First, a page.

Understanding Greeks/Hellenes: A brief insight into culture and attitude


So that it’s not all Greek to you when it comes to Greek history and logic 😉


What should I know before I try to make heads or tails of the Hellenic topsy-turvy history and politics?


You should know what makes a Greek. Who Greeks are in terms of how they perceive the world and their position in it, and how their vast and lengthy history meshes with current times to produce the upbringing and general set of behaviors that mark someone as Hellenic so decisively and to the point that we Greeks can tell who is a Hellene and who isn’t by sheer body language amidst a crowd of other Europeans.


Ok, then. What defines the Greeks, who are they as a People?


A good friend asked me recently something similar, so I will paste here what I told him he should know about what Greeks are culturally speaking, and what sort of dogma drives them on several levels. If you keep the following facts, traits and attributes in mind about Greeks, you will have an excellent handle on why they react/act for or against governments and other foreign or native forces.


Greeks are a warring culture. That can’t be ignored- we are a nation that was forged through several wars and situations of war, siege or being attacked on several levels, and so the culture has evolved around that to a great degree. So Greeks have what the Japanese would call ‘bushido’. We have a ‘code of honour’ that is not only for war, but for every other element in life, from everyday transactions to life decisions.

Therefore, the things Greeks always strive for culturally are:

1. Freedom (of speech, decision making, etc)
2. Democracy (as direct as possible)
3. Humanism/ Human Rights, guaranteed and guarded by the Constitution (there were Human Rights established as Constitutional laws as early as 1822 (a year after the Greek Revolution that founded the modern Greek state in 1833, after about 400 years of Occupation by the Turks in the form of the Ottoman Empire)
4. Equality and State of Justice
5. Christian faith (Greek Orthodox to be exact)
6. Loyalty to the Death to the above 5 when they are in jeopardy
7. Never yield because the odds are against you (“Better be free for one hour than a slave for 40 years” is a general motto)
8. When an outside enemy is upon us, we cast aside our differences and fight as one.

Under these fall principles regarding the family, and honour of men and women, the honour in fighting, how to treat your fellow man, and so on and so forth.

Wow, that sounds really impressive. What’s the catch?

The unfortunate ubiquitous catch when it comes to cultures like our own:  It is not adhered to by everyone who claims he/she is a Greek.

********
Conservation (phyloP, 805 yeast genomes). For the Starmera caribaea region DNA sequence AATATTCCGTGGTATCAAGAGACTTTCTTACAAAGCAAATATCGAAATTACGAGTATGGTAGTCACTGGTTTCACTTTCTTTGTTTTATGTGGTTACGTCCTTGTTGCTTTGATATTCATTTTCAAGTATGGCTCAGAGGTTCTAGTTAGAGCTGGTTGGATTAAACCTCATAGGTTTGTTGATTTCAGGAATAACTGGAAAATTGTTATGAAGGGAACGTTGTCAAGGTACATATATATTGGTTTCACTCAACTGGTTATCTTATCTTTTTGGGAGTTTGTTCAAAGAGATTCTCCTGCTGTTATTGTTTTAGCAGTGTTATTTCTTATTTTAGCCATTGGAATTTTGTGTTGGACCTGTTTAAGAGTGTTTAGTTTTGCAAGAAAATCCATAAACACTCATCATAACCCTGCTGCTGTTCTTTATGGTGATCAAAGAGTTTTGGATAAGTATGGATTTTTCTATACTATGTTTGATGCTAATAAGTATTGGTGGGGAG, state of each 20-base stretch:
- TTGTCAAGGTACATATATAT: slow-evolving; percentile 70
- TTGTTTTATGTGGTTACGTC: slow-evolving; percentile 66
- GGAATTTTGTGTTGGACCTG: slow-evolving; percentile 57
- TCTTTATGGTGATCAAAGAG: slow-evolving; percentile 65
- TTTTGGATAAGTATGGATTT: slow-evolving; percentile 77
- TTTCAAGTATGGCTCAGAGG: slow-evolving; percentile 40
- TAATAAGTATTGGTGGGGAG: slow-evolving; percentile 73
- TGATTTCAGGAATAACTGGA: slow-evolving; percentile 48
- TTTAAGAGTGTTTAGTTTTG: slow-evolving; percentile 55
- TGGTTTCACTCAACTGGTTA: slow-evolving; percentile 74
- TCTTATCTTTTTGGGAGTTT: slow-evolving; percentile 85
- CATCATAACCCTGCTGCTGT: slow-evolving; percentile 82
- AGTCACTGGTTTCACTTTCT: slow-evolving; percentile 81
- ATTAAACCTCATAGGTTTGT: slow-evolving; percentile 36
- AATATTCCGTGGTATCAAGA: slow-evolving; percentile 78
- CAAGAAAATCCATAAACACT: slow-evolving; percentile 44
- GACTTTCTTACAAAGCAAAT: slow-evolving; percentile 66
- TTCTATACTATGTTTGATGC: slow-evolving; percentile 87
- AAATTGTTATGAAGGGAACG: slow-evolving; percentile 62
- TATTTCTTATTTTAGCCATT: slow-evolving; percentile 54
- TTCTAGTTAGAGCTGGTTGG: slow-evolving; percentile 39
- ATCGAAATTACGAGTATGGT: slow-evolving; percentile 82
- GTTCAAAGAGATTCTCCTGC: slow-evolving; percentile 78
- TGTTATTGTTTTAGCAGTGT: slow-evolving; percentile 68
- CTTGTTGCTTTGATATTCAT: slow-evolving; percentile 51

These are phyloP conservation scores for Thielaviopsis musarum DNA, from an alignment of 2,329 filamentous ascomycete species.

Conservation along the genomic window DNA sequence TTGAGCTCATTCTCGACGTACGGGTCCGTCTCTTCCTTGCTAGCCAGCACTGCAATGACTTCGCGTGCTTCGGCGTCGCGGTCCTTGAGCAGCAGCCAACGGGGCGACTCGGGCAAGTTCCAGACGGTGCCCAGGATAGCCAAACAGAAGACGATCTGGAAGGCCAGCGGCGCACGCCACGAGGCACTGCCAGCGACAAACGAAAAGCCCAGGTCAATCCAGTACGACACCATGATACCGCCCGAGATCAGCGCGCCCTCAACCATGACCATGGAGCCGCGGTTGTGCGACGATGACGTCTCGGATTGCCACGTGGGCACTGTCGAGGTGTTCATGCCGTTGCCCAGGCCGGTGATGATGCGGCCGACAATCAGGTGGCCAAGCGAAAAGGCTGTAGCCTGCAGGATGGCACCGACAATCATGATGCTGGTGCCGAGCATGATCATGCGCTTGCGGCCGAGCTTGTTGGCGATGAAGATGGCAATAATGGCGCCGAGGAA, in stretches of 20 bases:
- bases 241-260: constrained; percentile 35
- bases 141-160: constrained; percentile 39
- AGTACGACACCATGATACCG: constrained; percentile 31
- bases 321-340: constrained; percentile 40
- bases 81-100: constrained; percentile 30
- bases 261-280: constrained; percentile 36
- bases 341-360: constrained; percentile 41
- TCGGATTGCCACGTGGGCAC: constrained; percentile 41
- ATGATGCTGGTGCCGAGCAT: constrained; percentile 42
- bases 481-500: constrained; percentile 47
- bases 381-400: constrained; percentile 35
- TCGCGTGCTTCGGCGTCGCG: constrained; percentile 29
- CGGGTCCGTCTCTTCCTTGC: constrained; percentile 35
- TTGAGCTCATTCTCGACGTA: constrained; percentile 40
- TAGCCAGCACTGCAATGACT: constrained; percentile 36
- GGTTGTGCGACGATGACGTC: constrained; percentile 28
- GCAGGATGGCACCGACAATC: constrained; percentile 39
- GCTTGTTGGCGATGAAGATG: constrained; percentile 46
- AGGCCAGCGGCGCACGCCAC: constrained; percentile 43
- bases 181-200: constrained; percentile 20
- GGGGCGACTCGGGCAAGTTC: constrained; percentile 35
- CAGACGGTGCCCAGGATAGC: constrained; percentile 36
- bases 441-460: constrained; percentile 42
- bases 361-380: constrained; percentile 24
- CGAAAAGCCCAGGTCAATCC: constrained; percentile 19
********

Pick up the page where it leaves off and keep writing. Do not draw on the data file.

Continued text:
There are the real Greeks and then there are the turncoats, the traitors, the ‘Efialtes’ as we call them (from the classic story of Thermopylae and how Ephialtes sold off Leonidas to the Persians). The ones who betray the rest of us are considered lower than vermin, and fought against with a vengeance. Nobody will dare step up to a Greek at any time and say ‘look here, I’m about to go betray the flag and sell Greece to the foreigners’ (regardless of who these foreigners are) and expect to have a future in Greece.


[Anyone following Greek current events, and we were virtually handed to the IMF on a platter, betrayed and villified, forfeiting several of our State’s freedoms, cheating in the elections and through machinations that are too long a story to tell here, will see how the entire MP and governmental staff/ eligible staff are called traitors and are regularly receiving promises of being ousted from the country if they aren’t tried as a traitor and incarcerated- or worse- first. You got your example right there!]


So what’s the deal, then?

So of course the whole game is played in how those who ARE traitors play their cards to convince the rest of the Greeks that they are acting in good faith and for the good of Greece and the Greek People. And this is where the tragedy of the Greeks lies in several points in history, this current one now being an epitome, but not our discussion. (You can ask in the forum, though!)

Throughout our History, you will find moments of great glory and selflessness and heroism that awe anyone who looks at them- and in the same moment you will also see the height of treason, malice and evil in the face of those who are betraying, or undermining because they are not real Greeks, but rather what we call ‘genitsaros’ (= a janizary) : a person that is physically descended of Greeks but has been brought up to be against them, their enemy.

One thing that separates Greeks from other warring-forged nations is that they are forged through defensive war, not offensive one or imperialistic one, like for example the case is with the English. With the exception of 1919-22 (for modern times, and even then it’s debatable what exactly happened and how it was seen by the Greeks, and how much they had a point in their view) and Alexander the Great (ancient times) and a spell of idiocy in the Peloponnesian Wars in even more ancient times, every other occasion involved defending ourselves from offenders. Offenders who more often than not outnumbered and outclassed us in power or equipment by far, offenders to whom other, bigger nations than us had capitulated to, but we somehow found it shaming to just roll over and capitulate too. Often, we fought hard and well enough that we never had to.

This element has created a great sympathy for the ‘underdog’ in Greeks, and a great admiration for anyone making a stand against the odds- and an aversion to attacking unprovoked, or going against the weak to beat them down.